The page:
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Proceedings Paper

Stray light control for asteroid detection at low solar elongation for the NEOSSat micro-satellite telescope
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Paper Abstract

The Near Earth Object Surveillance Satellite (NEOSSat) is a small satellite dedicated to finding near Earth asteroids. Its surveying strategy consists of imaging areas of the sky to low solar elongation, while in a sun synchronous polar orbit (dawn-dusk). A high performance baffle will control stray light mainly due to Earth shine. Observation scenarios require solar shielding down to 45 degree solar elongation over a wide range of ecliptic latitudes. In order to detect the faintest objects (approx 20th v mag) given a 15 cm telescope and CCD detection system, background from stray light is a critical operational concern. The required attenuation is in the order of 10-12. The requirement was verified by analyses; testing was not attempted because the level of attenuation is difficult to measure reliably. We report consistent results of stray light optical modelling from two independent analyses. Launch is expected for late 2012.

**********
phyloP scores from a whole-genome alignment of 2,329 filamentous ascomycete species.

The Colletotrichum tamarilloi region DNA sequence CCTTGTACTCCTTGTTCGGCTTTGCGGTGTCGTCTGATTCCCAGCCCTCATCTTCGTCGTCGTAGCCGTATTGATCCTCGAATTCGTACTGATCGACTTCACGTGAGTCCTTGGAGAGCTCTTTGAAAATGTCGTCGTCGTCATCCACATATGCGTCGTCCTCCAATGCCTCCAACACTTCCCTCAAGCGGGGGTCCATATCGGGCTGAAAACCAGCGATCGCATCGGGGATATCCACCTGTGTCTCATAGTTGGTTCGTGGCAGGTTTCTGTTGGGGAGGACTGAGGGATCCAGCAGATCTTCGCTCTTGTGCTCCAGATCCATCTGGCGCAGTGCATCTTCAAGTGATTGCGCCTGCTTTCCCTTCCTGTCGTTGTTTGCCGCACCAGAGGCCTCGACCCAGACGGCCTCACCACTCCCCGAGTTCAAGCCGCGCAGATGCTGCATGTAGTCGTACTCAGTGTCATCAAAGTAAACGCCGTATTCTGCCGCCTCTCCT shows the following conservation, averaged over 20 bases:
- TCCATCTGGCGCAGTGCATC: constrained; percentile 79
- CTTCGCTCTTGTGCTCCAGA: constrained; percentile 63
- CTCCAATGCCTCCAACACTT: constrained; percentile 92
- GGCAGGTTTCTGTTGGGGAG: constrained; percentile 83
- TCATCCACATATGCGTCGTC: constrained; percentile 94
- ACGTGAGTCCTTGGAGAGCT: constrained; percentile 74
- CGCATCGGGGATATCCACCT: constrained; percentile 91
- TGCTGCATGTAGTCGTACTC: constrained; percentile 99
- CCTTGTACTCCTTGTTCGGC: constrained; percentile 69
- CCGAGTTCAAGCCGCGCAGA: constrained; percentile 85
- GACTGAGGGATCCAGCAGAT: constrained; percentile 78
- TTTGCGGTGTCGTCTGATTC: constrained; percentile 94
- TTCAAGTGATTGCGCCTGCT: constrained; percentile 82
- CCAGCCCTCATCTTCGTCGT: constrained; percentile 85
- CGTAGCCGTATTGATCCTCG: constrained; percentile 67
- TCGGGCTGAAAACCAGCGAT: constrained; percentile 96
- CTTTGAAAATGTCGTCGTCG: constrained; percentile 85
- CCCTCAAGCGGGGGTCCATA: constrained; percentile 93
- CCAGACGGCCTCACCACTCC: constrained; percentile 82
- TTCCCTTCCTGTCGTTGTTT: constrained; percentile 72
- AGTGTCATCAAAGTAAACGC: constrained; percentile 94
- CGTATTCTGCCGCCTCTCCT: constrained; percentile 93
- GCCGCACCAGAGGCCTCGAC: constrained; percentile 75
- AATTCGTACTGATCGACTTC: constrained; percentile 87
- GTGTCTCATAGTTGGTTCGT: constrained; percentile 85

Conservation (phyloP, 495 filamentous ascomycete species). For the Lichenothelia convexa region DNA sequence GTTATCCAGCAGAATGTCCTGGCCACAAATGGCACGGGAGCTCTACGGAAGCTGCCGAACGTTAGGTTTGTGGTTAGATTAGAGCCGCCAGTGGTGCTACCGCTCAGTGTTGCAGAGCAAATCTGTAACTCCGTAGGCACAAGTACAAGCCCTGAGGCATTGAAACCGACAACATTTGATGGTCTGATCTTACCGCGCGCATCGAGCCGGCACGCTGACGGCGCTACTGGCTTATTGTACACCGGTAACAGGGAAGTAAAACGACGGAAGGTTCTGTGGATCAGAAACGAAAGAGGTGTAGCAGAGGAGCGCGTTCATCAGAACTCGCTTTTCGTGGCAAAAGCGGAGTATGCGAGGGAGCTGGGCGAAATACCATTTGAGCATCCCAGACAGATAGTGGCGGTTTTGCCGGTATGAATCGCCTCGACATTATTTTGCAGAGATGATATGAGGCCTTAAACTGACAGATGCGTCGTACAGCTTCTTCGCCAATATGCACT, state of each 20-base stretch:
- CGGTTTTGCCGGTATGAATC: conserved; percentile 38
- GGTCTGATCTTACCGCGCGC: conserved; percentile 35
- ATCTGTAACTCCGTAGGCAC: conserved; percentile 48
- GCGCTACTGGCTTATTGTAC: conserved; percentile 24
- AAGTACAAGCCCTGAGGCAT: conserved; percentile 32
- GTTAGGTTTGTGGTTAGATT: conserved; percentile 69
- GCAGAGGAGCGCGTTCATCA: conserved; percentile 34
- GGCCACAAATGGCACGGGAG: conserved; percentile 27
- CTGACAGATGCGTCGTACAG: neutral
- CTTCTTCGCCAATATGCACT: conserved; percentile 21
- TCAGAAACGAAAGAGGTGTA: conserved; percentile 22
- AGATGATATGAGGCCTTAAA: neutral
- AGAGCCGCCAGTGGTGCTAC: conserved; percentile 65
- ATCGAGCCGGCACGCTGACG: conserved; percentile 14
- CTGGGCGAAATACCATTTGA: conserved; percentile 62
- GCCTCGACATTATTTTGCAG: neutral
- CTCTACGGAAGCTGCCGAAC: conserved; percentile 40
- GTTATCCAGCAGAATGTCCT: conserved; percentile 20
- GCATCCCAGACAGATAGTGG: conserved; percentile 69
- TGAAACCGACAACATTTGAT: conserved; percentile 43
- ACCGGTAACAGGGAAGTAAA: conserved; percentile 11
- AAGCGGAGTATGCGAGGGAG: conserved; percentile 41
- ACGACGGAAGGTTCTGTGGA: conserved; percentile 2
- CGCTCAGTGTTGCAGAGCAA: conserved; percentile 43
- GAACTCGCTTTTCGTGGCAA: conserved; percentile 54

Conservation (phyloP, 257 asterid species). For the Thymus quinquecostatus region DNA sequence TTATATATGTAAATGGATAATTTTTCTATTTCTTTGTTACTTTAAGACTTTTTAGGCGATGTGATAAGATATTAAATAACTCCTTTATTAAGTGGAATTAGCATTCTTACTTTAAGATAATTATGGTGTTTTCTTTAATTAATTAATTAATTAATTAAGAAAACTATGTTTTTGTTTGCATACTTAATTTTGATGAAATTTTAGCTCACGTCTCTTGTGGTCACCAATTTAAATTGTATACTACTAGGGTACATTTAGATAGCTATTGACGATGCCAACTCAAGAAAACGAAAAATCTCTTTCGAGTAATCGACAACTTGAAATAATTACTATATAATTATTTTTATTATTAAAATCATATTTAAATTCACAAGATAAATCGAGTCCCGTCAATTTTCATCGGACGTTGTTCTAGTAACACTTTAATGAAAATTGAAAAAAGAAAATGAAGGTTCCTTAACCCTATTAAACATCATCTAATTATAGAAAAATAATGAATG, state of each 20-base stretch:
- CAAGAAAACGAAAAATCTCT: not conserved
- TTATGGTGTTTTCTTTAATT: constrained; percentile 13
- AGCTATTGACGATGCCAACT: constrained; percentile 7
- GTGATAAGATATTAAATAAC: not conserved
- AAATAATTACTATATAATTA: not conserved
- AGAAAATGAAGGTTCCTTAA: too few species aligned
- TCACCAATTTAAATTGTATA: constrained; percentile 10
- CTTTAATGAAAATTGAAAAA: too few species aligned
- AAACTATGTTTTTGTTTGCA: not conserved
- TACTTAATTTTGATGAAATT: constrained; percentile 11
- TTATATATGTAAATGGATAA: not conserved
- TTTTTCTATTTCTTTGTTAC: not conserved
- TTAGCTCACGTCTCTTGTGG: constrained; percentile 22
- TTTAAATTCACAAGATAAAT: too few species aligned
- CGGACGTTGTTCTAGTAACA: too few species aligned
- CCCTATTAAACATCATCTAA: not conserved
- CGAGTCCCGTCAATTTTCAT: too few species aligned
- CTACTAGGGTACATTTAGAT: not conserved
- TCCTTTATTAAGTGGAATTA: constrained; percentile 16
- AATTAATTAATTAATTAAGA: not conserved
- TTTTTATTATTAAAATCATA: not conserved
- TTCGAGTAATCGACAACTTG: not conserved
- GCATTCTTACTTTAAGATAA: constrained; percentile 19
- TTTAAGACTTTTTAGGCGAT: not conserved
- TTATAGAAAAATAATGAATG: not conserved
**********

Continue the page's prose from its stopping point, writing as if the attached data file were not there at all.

Paper Details

Date Published: 21 September 2012
PDF: 17 pages
Proc. SPIE 8442, Space Telescopes and Instrumentation 2012: Optical, Infrared, and Millimeter Wave, 84424J (21 September 2012); doi: 10.1117/12.925488
Show Author Affiliations
Victor Isbrucker, Isbrucker Consulting Inc. (Canada)
John Stauder, Utah State Univ. Research Foundation (United States)
Denis Laurin, Canadian Space Agency (Canada)
Allan Hollinger, Canadian Space Agency (Canada)

Published in SPIE Proceedings Vol. 8442:
Space Telescopes and Instrumentation 2012: Optical, Infrared, and Millimeter Wave
Mark C. Clampin; Giovanni G. Fazio; Howard A. MacEwen; Jacobus M. Oschmann Jr., Editor(s)

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